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Is it hard to look over your shoulder? Is there a constant pulling or throbbing pain in your neck? Do you notice a “grinding” sound as you turn your head? Chiropractic care can offer neck pain relief by treating the cause of the pain.

A popular response to neck pain is taking drugs to cover up the problem (aspirin, analgesics, pain pills) or treating its symptoms (muscle relaxers, massage, hot packs), but neck pain isn’t caused by a lack of aspirin or drugs.

The chiropractic approach to neck pain is to locate the underlying cause. This begins with a complete case history and thorough examination. Special attention is given to the structure and function of the spine and its affect on the nervous system.

Is the proper spinal curve present? Are the nerve openings between each pair of spinal bones free and clear? Is the head balanced? Are the shoulders level? These and other considerations are used to create a plan of specific chiropractic adjustments to help improve the motion and position of spinal vertebrae.

With improved structure and function, neck pain often diminishes or totally disappears – without addictive drugs or harmful side effects.

In a study funded by NIH’s National Center for Complementary and Alternative Medicine to test the effectiveness of different approaches for treating mechanical neck pain, 272 participants were divided into three groups that received either spinal manipulative therapy (SMT) from a doctor of chiropractic (DC), pain medication (over-the-counter pain relievers, narcotics and muscle relaxants) or exercise recommendations. After 12 weeks, about 57 percent of those who met with DCs and 48 percent who exercised reported at least a 75 percent reduction in pain, compared to 33 percent of the people in the medication group. After one year, approximately 53 percent of the drug-free groups continued to report at least a 75 percent reduction in pain; compared to just 38 percent pain reduction among those who took medication.

— Bronfort et al. (2012), Annals of Internal Medicine


Neck pain can be one of the most debilitating injuries a person can have. Whether it has been a longer term, chronic neck condition, or a severe sudden onset, many people find themselves struggling to find relief.  Speaking as a chiropractor, I often see that the neck pain journey often leads people to many different doctors, treatments, and promises of relief.  This includes neck braces, spinal decompression, medications and narcotics, surgical consults, and even surgeries.  The quality of life has decreased tremendously for every acute and chronic neck pain sufferer.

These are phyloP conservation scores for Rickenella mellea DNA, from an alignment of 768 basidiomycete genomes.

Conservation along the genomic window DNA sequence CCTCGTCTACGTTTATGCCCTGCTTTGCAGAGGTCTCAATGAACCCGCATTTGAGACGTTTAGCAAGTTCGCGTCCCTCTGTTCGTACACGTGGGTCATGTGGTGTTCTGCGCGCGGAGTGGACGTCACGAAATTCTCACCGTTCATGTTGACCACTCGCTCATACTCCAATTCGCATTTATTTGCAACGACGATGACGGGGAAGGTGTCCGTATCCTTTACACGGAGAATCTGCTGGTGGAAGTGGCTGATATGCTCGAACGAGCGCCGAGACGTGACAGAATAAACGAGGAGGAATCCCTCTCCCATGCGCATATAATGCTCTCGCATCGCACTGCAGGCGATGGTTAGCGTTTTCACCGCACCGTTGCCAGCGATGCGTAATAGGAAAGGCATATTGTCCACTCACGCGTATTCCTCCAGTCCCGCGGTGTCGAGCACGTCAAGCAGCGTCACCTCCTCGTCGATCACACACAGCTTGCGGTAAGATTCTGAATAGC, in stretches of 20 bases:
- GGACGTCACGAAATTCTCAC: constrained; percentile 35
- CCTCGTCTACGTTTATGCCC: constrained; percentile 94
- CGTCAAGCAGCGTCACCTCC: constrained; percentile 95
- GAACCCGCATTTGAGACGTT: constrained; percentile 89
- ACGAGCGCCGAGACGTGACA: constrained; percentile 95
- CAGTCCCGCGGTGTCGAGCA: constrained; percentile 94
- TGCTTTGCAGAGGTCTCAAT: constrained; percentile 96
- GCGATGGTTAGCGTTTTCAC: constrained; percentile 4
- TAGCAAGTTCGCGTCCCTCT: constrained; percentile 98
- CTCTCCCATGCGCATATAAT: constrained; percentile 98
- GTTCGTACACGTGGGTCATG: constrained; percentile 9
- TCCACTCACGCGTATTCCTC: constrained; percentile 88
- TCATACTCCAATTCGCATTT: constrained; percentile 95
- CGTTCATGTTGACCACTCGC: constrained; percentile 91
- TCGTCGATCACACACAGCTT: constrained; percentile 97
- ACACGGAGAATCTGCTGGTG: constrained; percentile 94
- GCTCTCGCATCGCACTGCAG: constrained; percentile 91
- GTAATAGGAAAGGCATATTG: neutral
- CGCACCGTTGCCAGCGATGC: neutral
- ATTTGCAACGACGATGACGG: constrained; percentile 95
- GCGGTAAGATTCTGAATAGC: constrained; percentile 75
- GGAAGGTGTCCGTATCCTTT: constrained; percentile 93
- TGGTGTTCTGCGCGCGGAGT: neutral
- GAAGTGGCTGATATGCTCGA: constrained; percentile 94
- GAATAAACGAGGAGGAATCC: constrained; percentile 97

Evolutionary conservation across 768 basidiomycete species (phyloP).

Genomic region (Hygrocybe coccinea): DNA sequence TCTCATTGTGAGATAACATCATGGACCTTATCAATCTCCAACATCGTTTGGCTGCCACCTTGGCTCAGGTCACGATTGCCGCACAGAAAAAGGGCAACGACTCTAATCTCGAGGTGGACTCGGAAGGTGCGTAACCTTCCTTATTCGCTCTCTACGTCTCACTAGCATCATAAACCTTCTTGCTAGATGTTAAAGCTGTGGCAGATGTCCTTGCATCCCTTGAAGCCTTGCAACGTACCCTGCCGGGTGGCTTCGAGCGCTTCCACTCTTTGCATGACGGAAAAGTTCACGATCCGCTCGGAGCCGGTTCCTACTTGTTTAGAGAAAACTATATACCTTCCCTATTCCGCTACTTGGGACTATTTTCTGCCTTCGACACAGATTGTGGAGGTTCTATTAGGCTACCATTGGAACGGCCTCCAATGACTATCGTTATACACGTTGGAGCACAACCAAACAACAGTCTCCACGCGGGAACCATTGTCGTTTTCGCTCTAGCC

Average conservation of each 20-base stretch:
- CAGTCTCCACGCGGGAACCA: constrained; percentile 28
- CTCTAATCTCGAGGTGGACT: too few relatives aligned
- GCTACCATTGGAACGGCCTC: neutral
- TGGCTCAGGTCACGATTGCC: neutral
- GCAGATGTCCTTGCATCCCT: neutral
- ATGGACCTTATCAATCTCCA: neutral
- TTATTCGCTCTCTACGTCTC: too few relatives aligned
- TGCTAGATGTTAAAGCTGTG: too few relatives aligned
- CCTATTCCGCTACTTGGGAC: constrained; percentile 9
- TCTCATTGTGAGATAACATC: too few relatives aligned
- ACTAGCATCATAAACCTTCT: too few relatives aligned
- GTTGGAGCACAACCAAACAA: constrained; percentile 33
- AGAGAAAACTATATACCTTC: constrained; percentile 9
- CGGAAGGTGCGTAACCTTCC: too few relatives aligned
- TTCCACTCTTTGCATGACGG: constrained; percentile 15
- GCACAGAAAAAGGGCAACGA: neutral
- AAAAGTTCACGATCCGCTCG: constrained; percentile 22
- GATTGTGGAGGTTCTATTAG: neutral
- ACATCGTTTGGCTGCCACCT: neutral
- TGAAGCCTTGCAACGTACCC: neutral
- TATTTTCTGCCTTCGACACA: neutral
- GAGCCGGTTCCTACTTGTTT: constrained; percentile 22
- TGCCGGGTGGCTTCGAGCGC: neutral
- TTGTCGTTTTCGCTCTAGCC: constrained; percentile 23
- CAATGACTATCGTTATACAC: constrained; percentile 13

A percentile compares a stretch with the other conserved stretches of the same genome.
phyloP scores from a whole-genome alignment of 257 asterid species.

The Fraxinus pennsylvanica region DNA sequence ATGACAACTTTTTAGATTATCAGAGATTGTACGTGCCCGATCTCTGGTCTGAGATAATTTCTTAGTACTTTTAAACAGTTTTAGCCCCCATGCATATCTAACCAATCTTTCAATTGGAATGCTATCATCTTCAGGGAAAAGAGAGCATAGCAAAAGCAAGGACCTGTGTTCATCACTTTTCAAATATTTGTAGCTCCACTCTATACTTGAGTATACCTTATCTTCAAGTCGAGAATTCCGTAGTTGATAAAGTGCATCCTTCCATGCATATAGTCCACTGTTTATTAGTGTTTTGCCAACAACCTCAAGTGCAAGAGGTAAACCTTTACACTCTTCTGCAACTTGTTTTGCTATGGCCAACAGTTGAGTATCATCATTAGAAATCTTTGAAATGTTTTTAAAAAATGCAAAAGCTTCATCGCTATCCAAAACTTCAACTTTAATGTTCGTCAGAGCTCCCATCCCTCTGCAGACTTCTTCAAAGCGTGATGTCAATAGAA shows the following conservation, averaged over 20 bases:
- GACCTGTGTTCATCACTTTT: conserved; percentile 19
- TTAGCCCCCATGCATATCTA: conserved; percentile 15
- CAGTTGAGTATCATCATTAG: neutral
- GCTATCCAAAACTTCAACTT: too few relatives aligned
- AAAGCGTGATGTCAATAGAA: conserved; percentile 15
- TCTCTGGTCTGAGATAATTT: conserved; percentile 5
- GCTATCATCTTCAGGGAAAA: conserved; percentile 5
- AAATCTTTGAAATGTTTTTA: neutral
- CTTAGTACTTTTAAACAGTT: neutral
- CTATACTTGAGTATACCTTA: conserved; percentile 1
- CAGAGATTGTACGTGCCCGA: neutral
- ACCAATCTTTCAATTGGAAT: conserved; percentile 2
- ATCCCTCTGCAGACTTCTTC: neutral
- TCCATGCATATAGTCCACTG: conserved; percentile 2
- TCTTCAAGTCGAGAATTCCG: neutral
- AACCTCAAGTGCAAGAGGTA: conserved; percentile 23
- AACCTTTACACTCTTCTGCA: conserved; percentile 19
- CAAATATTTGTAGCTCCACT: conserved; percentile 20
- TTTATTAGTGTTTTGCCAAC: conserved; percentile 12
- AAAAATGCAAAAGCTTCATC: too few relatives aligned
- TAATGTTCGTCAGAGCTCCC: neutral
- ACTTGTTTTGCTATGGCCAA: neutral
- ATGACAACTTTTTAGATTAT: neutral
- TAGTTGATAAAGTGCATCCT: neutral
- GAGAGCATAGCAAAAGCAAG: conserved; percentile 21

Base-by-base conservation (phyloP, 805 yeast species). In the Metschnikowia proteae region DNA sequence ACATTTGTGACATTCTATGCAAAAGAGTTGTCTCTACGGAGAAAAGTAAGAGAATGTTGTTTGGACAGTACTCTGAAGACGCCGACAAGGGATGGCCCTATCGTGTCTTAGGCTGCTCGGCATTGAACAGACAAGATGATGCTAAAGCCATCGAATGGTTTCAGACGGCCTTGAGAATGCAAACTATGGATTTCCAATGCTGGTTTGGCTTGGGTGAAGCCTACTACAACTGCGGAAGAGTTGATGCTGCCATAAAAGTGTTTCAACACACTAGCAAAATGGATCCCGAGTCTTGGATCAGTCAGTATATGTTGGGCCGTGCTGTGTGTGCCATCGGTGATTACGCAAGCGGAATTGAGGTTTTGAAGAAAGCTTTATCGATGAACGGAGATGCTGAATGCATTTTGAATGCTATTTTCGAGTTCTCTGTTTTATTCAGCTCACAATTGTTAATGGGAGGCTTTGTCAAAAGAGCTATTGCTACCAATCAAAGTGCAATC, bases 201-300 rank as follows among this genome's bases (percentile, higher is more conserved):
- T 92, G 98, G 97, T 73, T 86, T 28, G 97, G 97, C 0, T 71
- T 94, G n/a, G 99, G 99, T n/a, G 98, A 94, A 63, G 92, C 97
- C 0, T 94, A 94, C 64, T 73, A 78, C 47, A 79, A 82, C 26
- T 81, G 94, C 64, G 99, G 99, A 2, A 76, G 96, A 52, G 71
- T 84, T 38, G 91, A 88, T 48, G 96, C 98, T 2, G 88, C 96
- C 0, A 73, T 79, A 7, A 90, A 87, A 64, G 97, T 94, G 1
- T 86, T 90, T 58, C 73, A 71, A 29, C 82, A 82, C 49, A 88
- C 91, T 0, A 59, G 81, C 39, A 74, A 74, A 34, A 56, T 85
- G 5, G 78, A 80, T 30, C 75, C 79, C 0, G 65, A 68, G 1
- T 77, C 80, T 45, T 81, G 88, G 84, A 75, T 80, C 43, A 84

Some of the causes of neck pain could be degenerative disc disease, neck strain, whiplash, a herniated disc, or a pinched nerve. Sometimes it’s a combination of two or more of these conditions.

The quality of life has decreases tremendously for every acute and chronic neck pain sufferer.

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What is the difference between acute and chronic neck pain?

Acute Pain:

Acute pain has a sudden onset and typically is sharp and severe. These symptoms allow us to know that something is seriously wrong, and that we better take it very seriously. Acute neck pain can typically result from physical trauma resulting from car accidents, falls, sports, or anything that can create an impact. Acute pain can also result years later following one of these events, but are usually attributed to “sleeping wrong” or another minor even that is not typical of acute pain.

Acute pain may not be severe and only last seconds, or could be severe and last weeks, months, or years. In most instances of neck pain, the body does it’s best to heal naturally, but until the underlying problem is addressed, acute neck pain can become something that lasts a long time. In this case, acute neck pain can lead to chronic neck pain.

Chronic pain:

Chronic neck pain exists in spite of the fact that the initial neck injury has completed the healing process. Neck muscle spasms, limited range of motion and mobility, lack of energy, and changes activity levels are all physical symptoms of chronic neck pain. The effects of chronic neck pain also play a role in our emotional well being and can increase the chances of depression, anxiety, and anger. All of these problems lead to a lower quality of life, and the impact is immeasurable.

Chronic neck pain is often the result of a long term acute injury, but can also be created by emotional and chemical imbalances that manifest themselves in physical pain.

A study published in the Journal of Manipulative and Physiological Therapeutics found that patients who received chiropractic care reported significant improvement in their neck function and a reduction in their neck pain, whereas those taking painkillers did not.

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Physical Therapy treatment for neck pain can include a wide range of techniques some of which are; therapeutic exercise, mobilization, traction, electric stimulation, ultrasound, heat or cold therapy, massage, and patient education on body mechanics and proper lifting.

Stabilizing and strengthening the cervical spine is a key component in achieving and maintaining a healthy spine. A comprehensive rehabilitation program specified for each individual’s needs to be established to receive the best results possible. As always, prior to beginning an exercise program the individual should first consult with their physician.

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